As we’ve seen in the past few months, Linux apps on Chrome OS have come a long way. There’s still work to be done and there are new features that are on the way or that have just launched, but the overall feel of Linux apps on Chromebooks is way more cohesive than it was just 6 months ago.
If you’re like me, you’ve either tried or want to try a few games here and there using the new ability Chromebooks now have to install some things in a more native fashion. Steam actually installs quite easily and other games that have installers (like Open Areana) can be installed right from the command line. In addition, many people seem quite interested in the handful of video and photo editors Gabe has covered in the Command Line series. All of these tasks need one very specific thing to run, though, and that is GPU acceleration.
This idea isn’t new and we’ve had GPU acceleration working for some time now. The thing is, it hasn’t been working out of the box up to this point. Instead, users were required to enable the Crostini GPU Support flag to get the whole thing running and for many, this is either something they won’t do on their own, something they’ll forget, or something they won’t even know exists. For any of those users, loading up any graphics-intense application becomes a mess of dropped frames and unusable software. Most games simply won’t perform at all without access to the GPU. Though the integrated graphics chips in Chromebooks aren’t that powerful, they are far better at tackling these tasks than just the CPU alone.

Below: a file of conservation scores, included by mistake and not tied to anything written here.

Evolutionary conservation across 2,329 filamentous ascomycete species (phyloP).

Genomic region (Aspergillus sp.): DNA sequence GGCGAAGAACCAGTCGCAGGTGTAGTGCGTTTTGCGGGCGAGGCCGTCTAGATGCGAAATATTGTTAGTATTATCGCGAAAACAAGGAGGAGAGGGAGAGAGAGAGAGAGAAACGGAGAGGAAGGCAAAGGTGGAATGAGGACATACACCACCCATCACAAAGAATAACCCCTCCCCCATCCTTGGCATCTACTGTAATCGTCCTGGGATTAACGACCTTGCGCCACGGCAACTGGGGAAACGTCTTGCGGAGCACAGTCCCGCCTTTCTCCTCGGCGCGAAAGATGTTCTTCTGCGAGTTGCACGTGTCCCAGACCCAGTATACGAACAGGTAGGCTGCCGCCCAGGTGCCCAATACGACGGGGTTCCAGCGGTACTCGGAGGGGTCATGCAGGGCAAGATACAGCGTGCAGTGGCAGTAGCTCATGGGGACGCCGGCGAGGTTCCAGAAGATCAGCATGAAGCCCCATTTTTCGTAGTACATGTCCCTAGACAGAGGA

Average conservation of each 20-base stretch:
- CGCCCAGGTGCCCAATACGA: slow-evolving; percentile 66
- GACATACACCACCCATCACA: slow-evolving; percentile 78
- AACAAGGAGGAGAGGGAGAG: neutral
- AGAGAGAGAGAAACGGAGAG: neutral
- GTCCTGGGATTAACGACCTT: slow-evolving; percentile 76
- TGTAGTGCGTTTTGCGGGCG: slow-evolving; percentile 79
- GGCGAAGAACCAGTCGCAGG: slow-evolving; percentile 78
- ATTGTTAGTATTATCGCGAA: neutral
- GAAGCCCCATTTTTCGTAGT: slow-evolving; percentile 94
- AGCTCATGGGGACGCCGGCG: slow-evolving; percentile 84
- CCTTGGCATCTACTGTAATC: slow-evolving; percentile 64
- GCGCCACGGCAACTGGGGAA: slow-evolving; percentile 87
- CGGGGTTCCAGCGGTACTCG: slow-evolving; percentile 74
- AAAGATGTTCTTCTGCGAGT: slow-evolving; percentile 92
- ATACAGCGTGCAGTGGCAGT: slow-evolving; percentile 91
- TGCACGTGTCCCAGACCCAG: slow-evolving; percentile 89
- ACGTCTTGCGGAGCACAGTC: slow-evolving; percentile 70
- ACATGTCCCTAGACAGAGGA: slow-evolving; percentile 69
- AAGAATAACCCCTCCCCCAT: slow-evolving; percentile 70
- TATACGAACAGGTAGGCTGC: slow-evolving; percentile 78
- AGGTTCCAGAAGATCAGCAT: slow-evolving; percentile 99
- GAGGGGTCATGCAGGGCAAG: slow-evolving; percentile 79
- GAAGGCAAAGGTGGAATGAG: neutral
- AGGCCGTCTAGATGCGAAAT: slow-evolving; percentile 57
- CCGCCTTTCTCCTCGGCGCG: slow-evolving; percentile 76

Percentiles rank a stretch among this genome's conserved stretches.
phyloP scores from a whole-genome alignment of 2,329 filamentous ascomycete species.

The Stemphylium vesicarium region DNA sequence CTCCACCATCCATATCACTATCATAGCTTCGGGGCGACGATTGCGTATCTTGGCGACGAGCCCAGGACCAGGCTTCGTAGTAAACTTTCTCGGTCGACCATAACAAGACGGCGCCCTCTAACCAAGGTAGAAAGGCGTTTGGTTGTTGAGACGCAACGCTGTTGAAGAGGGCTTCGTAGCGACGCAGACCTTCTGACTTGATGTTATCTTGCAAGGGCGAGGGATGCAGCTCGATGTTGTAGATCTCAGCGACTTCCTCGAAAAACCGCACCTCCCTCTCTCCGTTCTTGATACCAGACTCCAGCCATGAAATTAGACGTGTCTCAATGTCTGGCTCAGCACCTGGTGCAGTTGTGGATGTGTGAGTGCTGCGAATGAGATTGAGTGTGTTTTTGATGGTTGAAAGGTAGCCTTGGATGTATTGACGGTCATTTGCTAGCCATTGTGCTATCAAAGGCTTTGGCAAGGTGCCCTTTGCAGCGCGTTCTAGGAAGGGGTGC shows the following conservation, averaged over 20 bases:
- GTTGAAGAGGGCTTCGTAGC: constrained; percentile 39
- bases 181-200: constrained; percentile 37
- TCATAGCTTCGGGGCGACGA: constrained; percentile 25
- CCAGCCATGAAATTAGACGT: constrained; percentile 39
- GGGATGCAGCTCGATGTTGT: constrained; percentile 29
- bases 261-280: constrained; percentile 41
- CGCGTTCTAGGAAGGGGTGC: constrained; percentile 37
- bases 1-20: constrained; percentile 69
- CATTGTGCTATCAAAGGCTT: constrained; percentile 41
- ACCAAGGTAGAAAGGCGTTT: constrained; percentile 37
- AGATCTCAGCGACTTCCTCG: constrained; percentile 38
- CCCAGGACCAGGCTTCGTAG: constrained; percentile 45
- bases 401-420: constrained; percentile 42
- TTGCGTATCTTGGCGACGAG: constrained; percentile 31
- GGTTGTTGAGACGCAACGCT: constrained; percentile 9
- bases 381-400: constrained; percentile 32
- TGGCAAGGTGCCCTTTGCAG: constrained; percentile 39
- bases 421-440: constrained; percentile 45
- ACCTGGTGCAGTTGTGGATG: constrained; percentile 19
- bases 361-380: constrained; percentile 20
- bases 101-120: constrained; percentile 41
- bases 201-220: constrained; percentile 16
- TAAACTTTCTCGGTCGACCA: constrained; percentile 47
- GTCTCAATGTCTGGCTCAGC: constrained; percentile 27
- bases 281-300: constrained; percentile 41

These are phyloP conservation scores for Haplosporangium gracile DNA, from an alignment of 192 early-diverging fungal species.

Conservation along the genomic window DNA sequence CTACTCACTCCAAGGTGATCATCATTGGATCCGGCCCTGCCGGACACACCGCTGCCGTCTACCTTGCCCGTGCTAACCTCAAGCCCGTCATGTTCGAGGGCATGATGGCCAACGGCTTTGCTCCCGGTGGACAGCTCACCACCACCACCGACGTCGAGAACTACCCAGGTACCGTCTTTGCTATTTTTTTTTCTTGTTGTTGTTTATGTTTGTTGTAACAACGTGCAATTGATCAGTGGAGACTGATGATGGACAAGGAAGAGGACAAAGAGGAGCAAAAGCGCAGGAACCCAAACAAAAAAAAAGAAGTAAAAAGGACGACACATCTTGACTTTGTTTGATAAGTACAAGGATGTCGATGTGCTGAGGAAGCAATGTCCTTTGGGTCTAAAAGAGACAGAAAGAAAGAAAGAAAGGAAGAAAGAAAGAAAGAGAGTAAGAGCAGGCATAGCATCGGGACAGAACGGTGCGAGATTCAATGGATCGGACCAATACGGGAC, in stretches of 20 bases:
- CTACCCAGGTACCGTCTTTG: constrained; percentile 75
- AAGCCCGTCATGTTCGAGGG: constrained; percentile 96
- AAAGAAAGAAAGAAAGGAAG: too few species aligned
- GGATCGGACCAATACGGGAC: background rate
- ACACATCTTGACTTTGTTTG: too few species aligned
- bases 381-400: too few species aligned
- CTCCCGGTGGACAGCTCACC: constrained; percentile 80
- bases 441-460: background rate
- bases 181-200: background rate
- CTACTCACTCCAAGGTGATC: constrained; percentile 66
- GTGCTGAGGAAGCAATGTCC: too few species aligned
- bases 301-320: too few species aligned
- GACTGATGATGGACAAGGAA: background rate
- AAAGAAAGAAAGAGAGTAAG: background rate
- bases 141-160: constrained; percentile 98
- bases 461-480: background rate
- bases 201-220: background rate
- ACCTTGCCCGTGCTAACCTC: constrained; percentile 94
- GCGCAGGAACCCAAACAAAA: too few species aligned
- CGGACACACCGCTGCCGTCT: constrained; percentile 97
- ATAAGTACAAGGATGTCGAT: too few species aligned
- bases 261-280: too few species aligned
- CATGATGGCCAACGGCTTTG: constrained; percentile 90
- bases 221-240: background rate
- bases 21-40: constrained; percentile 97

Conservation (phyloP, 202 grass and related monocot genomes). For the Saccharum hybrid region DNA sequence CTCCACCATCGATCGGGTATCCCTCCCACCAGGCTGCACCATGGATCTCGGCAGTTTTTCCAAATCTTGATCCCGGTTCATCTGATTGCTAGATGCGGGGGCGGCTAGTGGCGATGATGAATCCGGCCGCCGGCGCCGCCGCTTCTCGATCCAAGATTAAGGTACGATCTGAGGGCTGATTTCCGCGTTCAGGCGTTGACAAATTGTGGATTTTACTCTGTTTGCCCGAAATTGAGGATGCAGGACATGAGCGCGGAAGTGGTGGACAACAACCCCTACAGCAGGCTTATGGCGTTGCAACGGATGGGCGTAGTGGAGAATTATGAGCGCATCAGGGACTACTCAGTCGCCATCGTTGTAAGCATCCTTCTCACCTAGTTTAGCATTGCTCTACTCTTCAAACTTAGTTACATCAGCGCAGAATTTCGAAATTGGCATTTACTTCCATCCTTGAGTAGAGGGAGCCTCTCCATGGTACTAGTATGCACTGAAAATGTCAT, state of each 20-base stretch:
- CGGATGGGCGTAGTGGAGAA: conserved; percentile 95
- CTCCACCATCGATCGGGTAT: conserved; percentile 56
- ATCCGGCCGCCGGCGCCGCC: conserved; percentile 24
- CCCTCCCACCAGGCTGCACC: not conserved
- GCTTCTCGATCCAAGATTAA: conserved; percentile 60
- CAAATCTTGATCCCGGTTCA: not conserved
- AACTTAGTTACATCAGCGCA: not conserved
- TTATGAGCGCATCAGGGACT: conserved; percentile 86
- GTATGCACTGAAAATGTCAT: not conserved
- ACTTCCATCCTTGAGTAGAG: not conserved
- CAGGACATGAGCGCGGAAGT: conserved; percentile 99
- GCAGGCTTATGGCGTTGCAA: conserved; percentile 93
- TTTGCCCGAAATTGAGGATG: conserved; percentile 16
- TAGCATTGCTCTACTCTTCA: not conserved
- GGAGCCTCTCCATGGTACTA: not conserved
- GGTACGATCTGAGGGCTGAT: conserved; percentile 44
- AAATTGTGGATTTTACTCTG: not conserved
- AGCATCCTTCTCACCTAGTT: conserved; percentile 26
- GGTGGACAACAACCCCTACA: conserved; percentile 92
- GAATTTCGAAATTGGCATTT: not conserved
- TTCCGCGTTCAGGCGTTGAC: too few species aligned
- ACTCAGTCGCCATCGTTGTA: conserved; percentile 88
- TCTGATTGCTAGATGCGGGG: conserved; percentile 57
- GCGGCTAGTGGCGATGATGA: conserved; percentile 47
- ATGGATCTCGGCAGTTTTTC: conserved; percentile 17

Thankfully, this requirement doesn’t seem to be a thing any longer. With Chrome OS 80 and the new version of Debian Linux (Buster) that it installs when enabling Linux apps on your Chromebook, it seems GPU acceleration has finally become part of the general Linux app experience on Chromebooks. This is a massive win since most users giving Linux apps a try may or may not ever be familiar with GPUs and whether or not there is a need to enable them. From this point forward, they won’t need to worry about it and the entire Linux app process can become one step less convoluted and one step more seamless. It’s beneficial all around and a feature we’ve been waiting on for a long time. Now, about those discrete GPU Chromebooks that can start really taking advantage of this…